I’d suggest a Suburban (or something else with four wheel drive and lots of space), which you can easily steal. If this presents an ethical dilemma for you, just remember that the owner is already dead and won’t miss the car. Make sure to nab yourself a car early on.

Gas presents a larger problem as there will most certainly be a run on gas and the supply will quickly cease. You will need to stockpile as much as you can as fast as you can. Large drums or barrels would do the trick. You might need a truck also just to carry containers of gas.

Short term food supply

As society begins to crumble around you, food will become scarce. Have a short term supply of food on-hand (2-3 months) that you can survive on until you get to Montana.

Make sure to include the following:

  • Water
  • Variety of MREs
  • Canned or dried fruit and vegetables
  • Some way to heat or cook food such as a small Coleman stove
  • Age appropriate necessities such as formula

Living on a farm

The closest if you’ve ever been to a farm is probably watching Babe. The biggest adjustment is going to be finding that you are now responsible for making everything. You can’t run to a corner convenience store.

You’ll need sewing supplies to make and/or mend clothing. If you plan to make clothing, then you’ll need both fabric and sewing patterns (so stop by a Joanne’s).

Your new home and fence will need repairing from time to time. Have at least a basic tool set consisting of:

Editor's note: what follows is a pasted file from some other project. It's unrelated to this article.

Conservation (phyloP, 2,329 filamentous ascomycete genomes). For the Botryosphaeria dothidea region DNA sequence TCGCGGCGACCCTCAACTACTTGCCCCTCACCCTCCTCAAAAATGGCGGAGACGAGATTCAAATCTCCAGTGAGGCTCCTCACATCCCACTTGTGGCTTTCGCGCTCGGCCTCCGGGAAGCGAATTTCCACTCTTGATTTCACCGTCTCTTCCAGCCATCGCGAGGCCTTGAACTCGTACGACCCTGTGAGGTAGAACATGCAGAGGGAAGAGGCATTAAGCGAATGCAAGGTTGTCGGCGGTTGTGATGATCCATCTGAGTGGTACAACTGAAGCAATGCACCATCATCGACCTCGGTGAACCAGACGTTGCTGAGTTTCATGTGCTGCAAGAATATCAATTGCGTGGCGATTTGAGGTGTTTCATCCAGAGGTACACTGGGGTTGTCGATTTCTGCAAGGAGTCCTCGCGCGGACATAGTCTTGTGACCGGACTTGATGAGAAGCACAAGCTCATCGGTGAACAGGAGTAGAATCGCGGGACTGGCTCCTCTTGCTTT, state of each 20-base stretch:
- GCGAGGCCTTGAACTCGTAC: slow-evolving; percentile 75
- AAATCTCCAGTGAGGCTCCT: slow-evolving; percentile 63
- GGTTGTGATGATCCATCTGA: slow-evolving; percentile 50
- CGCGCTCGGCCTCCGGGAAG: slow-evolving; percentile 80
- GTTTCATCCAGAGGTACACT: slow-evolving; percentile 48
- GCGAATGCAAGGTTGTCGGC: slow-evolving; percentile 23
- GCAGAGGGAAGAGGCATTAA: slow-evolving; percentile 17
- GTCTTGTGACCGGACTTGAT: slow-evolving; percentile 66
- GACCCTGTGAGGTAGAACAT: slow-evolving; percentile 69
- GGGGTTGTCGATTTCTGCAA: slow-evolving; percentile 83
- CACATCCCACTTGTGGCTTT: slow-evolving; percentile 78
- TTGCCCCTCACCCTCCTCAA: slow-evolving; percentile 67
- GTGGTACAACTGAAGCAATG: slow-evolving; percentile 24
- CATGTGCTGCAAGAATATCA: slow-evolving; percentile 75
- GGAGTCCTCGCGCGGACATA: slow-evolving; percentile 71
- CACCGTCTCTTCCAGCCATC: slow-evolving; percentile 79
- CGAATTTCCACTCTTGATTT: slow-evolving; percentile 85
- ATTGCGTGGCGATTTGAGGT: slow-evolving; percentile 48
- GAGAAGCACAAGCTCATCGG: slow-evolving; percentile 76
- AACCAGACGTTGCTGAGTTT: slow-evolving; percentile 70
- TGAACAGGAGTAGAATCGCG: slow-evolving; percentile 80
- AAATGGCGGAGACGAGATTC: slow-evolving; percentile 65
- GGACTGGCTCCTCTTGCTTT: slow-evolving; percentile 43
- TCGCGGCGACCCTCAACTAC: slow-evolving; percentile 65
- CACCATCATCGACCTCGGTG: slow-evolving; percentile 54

• Hammer
  • Screw drivers
  • Lots of nails and screws
  • Pliers
  • Big, wood saw
  • Ax
  • Shovel
  • Post hole digger
  • Rake
  • Hoe
  • Scythe (also great for lobbing off zombies’ heads)
  • Garden trowel

As you don’t have an electricity, you’ll need both candles and either matches or a flint. I recommend having the flint no matter what and then just a large stockpile of matches and lighters. A generator would also be great for emergencies.

Once you are on the farm, you obviously don’t want to drive your vehicle much (no wasting gasoline). If you haven’t ever riden a horse, then consider taking a few lessons now since you’ll want to use horses as your main mode of transportation. I suspect that you’ll be able to find a few horses in Montana.

Growing food on a farm

Understand now that you’ll be spending a lot of time growing and cultivating food. I recommend taking seeds with you to plant since they are very small and easy to pack. Here’s what I’d include as a starter and then add what you like:

  • Corn
  • Potatoes
  • Wheat
  • Carrots
  • Strawberries
  • Apples
  • Raspberries

Keep in mind that whatever seeds you take have to grow in the Montana climate.

I also think that rice would be a good idea. Though, I have no idea what it takes to grow rice (something about paddies). So you may want to stockpile a large supply of rice on which to live.

For protein, consider cows and chickens, which again, you can probably find once you’re in Montana. Make sure to keep them far away from the perimeter of your new mountain home so as to not attract zombies.

Personally, I like sweet things. Similar to the rice, just plan on stockpiling sugar to take with you. Also, consider keeping bees. Honey is an awesome, natural source of sweetness that replenishes itself and helps with allergies too.

Other general supplies

A few miscellaneous items to make sure you have with you as well:

  • Binoculars – So you can see the undead coming
  • Morphine or other pain killers – Any time there is a medical emergency on TV, they use morphine
  • First aid kit

I hope this helps and that you survive. Hey, maybe we’ll even me neighbors. Just announce yourself as being alive when you come close to my place, or I might inadvertently shoot you ;)